The Government says it is sticking with the trouble-plagued system Novopay, which has incorrectly paid thousands of school staff since it was introduced.
However, it has not given it a full vote of confidence and its long-term future remains under review.
The system from Australian company Talent2 has been beset with problems since its introduction in August last year. The Government is spending millions on fixing problems and recompensing schools.
The previous software provider, Datacom, had been preparing an alternative system in case the Government decided to pull the plug.
The minister responsible for Novopay, Steven Joyce, said on Tuesday that Datacom needed a decision on how to proceed and the Government decided that the status quo was more practical for now.
Mr Joyce said making a change at this point would increase the workload of school administrators and Novopay is steadily improving. However, Talent2 and the system is still under review.
"Given a lot of thought, what we've done is seen a very significant improvement on pay period to pay period delivery and some progress in clearing bugs. So, on balance, it wouldn't be sensible to make a change."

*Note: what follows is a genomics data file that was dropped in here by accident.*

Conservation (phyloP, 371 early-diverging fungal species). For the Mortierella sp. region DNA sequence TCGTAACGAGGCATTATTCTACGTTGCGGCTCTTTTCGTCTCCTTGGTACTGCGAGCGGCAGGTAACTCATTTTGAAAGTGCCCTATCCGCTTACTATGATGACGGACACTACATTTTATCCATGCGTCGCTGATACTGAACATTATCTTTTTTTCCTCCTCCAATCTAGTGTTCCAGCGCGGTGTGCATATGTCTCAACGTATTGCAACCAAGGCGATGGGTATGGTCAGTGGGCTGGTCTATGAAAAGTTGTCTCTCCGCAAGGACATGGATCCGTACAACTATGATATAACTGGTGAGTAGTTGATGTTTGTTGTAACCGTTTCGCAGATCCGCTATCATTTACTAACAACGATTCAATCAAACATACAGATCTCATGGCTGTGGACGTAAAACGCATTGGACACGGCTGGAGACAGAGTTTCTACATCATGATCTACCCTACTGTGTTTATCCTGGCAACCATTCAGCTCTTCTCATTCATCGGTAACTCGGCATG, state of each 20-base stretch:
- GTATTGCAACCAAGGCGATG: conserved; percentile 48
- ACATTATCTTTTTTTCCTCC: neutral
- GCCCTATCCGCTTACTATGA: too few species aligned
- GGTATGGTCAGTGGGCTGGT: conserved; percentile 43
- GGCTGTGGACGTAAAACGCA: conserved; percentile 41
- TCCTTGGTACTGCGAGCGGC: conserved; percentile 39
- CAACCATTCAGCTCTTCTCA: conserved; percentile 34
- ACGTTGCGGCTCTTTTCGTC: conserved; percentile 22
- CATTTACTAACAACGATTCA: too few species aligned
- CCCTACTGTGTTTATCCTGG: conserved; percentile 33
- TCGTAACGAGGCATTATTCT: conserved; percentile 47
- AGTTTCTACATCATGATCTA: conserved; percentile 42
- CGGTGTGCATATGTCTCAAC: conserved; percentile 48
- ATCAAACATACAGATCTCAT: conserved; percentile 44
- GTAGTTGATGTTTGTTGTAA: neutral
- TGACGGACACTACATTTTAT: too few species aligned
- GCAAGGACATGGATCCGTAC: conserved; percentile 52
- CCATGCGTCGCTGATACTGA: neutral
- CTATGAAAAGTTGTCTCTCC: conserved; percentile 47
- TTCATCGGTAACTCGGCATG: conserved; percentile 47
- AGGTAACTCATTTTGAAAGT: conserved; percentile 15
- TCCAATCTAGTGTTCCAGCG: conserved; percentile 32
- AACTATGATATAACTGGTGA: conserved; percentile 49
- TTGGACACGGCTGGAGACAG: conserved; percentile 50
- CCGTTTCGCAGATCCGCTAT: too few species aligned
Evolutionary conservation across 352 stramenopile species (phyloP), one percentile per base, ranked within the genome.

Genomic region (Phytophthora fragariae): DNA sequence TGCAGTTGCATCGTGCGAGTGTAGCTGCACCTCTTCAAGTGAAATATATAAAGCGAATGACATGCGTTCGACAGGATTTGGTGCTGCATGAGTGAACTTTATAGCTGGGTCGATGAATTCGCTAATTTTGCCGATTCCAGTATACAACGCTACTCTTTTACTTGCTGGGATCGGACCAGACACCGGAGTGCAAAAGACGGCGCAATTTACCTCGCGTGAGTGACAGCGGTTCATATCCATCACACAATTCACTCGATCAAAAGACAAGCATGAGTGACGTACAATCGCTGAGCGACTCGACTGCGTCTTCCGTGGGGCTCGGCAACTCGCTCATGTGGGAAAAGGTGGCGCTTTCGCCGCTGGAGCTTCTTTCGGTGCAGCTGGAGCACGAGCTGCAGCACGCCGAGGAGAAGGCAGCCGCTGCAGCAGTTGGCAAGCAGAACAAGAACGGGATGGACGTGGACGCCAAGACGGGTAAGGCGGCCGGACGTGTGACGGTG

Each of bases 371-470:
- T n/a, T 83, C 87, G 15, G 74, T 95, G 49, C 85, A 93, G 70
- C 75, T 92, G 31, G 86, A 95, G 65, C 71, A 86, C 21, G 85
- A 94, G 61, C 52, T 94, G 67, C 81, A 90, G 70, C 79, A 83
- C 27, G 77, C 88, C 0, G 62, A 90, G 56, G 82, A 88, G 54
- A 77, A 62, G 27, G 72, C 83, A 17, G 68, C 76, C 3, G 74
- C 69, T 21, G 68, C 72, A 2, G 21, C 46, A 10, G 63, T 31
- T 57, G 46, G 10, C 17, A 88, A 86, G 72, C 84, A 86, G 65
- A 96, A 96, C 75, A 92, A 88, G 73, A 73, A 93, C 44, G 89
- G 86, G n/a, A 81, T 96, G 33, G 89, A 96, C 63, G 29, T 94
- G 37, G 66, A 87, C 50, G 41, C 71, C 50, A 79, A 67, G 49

Mr Joyce said the Government will stick with Novopay at least until June - but it is not an endorsement of the system.
Datacom would still be on hand to prepare another back-up if it is needed in a few months, he said.
Novopay still has to meet several milestones, including clearing a backlog of 25,000 unresolved mistakes. There is also a ministerial inquiry into the Novopay debacle, which could result in changes to the school payroll.
Problems remain, says principal
Principals say they have seen improvements in Novopay and hope the Government has made the right decision.
However Waitara High School principal Jenny Gellen doesn't agree, and says it will cost her school financially.
"We'll continue to have to pay the finance clerk extra money for the extra hours she has to do dealing with Novopay. My staff will continue to worry every time there's a pay round that their pay's not going to be correct.
"So the worry and stuff is still there - but there's not a lot we can do about it, we've just got to work with it."
Ms Gellen said the school is seeing fewer payroll mistakes, but the system is still not easy to work with.
Some overpayments to be written off
Steven Joyce also announced on Tuesday that the Government would not seek to recoup small overpayments that school staff received in error.
These include one pay when thousands of staff were overpaid just over $6, and any individual overpayment less than $100 to a maximum of $300 in one year.
Between $200,000 and $300,000 would be written off.